|Random Old Ads!|
Dragon's Lair II
|Dragon's Lair II: Time Warp is an impressive 1991 laserdisc video game released for the arcades by Leland Corporation, and later ported to several home systems like the Commodore Amiga, Atari ST, PC (MS-DOS), Apple Macintosh, Philips CD-i and the 3DO Interactive console. Dragon's Lair II has gorgeously animated graphics and impressive sound, but its huge difficulty and rather minimalistic gameplay (much like its predecessor) make it frustratingly hard to play!|
STORY / GAMEPLAY
An evil wizard kidnapped lady Daphne and used a ring of mystical power with which he can manipulate the strings of time. Dirk's only chance to save the lady is his trusty sword and a rusty old time machine that he has to use to dive into the time stream. Unfortunately he'll probably end up getting lost along the way. In Dragon's Lair II: Time Warp, you control Dirk the Daring as he travels his way through time. Time Warp is the sequel to the phenomenally popular Dragon's Lair laserdisc game by Rick Dyer and Don Bluth. Like the original game, Dragon's Lair II is completely cell-animated by Don Bluth's company. You don't freely control Dirk the Daring but rather you move the joystick or push the sword button at a given time, where you must act to a moment of danger for our hero. So all you have to do is to make the correct move at the appropriate moment so that Dirk will survive the scene. This means that just by pressing "Right" doesn't mean Dirk will move right. If you fail to do so, the game shows a scene of Dirk's death and you must try again.
Unfortunately, the gameplay is nothing but a memory test of correct joystick movements at the right moment. But the whole presentation (visuals and sound) are quite impressive, even as a six-disk animated demo! Otherwise, this game is damn hard to beat. GRAPHICS / SOUND
The Amiga port has impressive graphics although there are several details and colors missing from the original laser-disc version. The cartoon-ish visuals have 16 to 32 colors on-screen and the variety in the camera perspective makes a very decent visual show for a couple of minutes. The animations are based on the laser-disc arcade version with the mandatory cuts due to the memory limitations of a floppy disk format. Take a look at the impressive screenshots and you'll realize what I mean.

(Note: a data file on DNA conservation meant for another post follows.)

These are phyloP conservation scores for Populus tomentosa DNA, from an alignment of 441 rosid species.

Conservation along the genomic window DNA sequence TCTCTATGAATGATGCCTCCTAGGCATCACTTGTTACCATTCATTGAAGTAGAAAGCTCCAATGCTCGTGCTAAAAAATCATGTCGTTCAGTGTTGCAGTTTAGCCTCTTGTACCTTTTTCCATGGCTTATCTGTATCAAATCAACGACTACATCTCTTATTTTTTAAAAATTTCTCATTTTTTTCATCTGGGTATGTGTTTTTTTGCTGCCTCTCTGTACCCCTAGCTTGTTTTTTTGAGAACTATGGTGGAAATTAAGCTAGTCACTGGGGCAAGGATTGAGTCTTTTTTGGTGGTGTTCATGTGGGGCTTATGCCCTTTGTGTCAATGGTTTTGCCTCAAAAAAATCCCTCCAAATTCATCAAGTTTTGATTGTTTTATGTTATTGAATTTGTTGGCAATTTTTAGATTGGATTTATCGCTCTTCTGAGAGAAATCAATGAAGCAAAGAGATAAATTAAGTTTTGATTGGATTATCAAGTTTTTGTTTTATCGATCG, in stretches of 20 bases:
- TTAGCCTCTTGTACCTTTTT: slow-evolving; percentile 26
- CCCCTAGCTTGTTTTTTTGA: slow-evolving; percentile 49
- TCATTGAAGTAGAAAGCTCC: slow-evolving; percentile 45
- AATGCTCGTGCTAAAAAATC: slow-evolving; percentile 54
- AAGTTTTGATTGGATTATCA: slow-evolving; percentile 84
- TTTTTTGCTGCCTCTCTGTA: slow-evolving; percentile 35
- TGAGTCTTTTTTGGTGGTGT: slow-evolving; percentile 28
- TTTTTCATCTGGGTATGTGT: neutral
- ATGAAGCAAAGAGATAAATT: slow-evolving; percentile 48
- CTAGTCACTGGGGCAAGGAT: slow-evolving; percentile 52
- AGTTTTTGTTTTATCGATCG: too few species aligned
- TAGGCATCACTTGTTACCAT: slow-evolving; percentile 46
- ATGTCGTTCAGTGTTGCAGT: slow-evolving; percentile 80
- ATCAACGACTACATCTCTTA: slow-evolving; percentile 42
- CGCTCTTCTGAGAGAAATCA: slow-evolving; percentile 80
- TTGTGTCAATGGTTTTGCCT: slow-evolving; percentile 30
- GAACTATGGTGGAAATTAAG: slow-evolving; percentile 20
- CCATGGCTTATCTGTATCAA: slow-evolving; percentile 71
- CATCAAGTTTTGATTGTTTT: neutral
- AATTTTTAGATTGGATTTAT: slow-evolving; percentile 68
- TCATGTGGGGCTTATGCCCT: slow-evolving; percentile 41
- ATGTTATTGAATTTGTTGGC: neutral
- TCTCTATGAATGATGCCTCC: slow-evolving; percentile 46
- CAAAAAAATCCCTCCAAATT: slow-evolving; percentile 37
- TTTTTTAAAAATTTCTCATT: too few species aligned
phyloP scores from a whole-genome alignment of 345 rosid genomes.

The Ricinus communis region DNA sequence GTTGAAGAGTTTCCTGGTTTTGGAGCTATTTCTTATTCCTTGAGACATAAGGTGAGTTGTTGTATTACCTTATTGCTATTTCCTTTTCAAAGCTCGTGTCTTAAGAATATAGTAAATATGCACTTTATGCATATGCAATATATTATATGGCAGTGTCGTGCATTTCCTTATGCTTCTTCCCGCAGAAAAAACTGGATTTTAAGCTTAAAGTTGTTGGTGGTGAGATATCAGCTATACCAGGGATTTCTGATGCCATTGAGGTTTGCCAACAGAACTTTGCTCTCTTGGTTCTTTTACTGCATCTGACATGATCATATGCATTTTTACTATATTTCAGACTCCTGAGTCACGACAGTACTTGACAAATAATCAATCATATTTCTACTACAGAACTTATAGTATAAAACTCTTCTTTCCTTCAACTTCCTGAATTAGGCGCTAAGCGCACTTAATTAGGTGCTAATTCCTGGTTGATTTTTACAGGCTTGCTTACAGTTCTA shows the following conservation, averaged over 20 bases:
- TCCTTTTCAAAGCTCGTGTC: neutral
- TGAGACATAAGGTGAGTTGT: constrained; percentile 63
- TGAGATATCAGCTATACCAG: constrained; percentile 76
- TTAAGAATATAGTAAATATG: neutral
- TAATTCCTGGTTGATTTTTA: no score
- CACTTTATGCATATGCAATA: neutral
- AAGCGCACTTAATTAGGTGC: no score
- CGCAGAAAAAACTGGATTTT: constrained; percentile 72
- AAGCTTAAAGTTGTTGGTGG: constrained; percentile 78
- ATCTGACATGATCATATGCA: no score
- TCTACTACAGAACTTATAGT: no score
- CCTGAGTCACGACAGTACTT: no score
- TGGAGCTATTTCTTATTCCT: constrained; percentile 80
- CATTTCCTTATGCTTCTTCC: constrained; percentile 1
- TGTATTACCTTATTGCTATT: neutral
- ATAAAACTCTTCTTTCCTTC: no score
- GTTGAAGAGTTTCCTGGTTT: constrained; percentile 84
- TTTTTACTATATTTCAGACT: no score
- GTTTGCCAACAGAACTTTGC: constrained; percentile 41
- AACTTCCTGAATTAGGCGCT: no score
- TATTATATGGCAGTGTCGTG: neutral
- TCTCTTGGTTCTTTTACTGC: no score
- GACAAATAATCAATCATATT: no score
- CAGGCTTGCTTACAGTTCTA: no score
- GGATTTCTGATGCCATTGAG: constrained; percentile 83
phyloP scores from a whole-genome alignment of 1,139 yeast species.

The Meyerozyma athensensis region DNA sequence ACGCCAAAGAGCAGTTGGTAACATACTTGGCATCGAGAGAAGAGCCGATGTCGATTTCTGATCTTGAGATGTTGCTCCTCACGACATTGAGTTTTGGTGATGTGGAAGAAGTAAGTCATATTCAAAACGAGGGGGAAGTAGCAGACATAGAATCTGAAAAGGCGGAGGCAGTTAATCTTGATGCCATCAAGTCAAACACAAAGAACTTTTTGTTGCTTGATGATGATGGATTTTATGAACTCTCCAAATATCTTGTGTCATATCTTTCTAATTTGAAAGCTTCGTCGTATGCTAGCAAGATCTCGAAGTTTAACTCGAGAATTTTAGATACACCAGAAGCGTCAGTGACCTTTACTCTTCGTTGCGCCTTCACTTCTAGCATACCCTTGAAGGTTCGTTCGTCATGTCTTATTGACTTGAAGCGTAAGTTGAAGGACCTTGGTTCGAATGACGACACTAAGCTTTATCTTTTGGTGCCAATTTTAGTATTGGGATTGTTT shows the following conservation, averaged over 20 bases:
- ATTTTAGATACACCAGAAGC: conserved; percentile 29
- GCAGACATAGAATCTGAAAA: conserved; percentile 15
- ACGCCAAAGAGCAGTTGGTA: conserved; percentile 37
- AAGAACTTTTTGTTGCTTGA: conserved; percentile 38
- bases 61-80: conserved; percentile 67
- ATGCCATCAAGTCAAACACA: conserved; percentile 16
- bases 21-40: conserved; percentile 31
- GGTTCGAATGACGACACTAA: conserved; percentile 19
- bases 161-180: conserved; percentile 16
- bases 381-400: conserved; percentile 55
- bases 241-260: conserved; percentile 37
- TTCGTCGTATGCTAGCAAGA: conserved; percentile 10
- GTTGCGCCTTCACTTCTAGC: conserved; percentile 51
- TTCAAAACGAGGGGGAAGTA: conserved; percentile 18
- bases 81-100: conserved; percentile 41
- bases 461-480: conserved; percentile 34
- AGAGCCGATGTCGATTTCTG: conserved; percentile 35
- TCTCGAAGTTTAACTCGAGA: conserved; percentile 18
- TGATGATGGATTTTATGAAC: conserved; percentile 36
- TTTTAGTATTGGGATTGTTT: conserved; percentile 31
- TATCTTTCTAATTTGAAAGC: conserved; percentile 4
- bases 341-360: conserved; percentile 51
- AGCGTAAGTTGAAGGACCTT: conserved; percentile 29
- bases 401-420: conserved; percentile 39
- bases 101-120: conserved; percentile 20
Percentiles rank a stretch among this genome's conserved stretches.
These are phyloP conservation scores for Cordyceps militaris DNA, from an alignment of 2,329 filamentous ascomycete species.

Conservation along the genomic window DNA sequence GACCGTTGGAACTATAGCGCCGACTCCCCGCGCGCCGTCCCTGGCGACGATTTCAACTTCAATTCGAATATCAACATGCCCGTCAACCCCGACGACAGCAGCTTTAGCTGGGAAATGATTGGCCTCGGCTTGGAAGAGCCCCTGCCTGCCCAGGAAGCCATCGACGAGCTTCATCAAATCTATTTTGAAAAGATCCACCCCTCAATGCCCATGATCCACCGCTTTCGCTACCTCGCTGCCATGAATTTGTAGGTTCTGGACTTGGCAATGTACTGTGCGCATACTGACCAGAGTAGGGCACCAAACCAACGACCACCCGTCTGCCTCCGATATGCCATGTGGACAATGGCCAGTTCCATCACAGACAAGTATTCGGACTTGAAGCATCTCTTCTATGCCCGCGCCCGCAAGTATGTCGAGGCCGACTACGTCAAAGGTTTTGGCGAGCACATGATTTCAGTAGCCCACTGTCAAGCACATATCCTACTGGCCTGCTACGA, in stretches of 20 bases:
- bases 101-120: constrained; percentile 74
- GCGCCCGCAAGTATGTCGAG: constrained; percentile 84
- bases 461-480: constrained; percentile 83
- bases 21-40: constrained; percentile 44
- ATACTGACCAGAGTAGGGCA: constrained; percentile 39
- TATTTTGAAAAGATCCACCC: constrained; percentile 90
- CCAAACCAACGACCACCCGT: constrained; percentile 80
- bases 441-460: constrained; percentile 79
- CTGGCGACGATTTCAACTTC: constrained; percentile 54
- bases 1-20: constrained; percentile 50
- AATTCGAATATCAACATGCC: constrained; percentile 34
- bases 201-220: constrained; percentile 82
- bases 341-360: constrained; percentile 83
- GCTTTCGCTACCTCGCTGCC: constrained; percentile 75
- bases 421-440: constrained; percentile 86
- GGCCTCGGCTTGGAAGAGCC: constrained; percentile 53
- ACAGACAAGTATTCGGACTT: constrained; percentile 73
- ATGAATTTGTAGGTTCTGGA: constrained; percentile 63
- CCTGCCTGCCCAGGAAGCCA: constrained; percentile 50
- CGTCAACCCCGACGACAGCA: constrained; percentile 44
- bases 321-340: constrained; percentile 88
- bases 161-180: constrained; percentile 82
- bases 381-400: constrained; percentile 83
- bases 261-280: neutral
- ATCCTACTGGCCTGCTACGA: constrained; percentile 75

The sound is great and reminds us of a cartoon movie as it features sampled sound effects and soundtracks to accompany particularly eventful scenes. Back in the 90s I used this game to impress my friends but nothing more, as the game was too difficult to play!
|Arcades (original version)|
|CPU: Motorola MC68000 7.16 MHz|
MEMORY: 512KB of Chip RAM (OCS chipset - A500), 512 KB of Slow RAM or Trapdoor RAM can be added via the trapdoor expansion, up to 8 MB of Fast RAM or a Hard drive can be added via the side expansion slot. The ECS chipset (A500+) offered 1MB on board to 2MB (extended) of Chip RAM.
GRAPHICS: The OCS chipset (Amiga 500) features planar graphics (codename Denise custom chip), with up to 5 bit-planes (4 in hires), allowing 2, 4, 8, 16 and 32 color screens, from a 12bit RGB palette of 4096 colors. Resolutions varied from 320x256 (PAL, non-interlaced, up to 4096 colors) to 640x512 (interlace, up to 4 colors). Two special graphics modes where also included: Extra Half Bright with 64 colors and HAM with all 4096 colors on-screen. The ECS chipset models (Amiga 500+) offered same features but also extra high resolution screens up to 1280x512 pixels (4 colors at once).
SOUND: (Paula) 4 hardware-mixed channels of 8-bit sound at up to 28 kHz. The hardware channels had independent volumes (65 levels) and sampling rates, and mixed down to two fully left and fully right stereo outputs
|12bit RGB 4096-colors palette |
(32 to 4096 colors on screen)
|No comments added yet|
| ||Login to leave your message!||
|Our featured games|
|Play old-school now!|
|Play ZX on-line!!|
|Play CPC on-line!!|
|Is this my palette?|
|The logo evolution!|
|Beat them All!|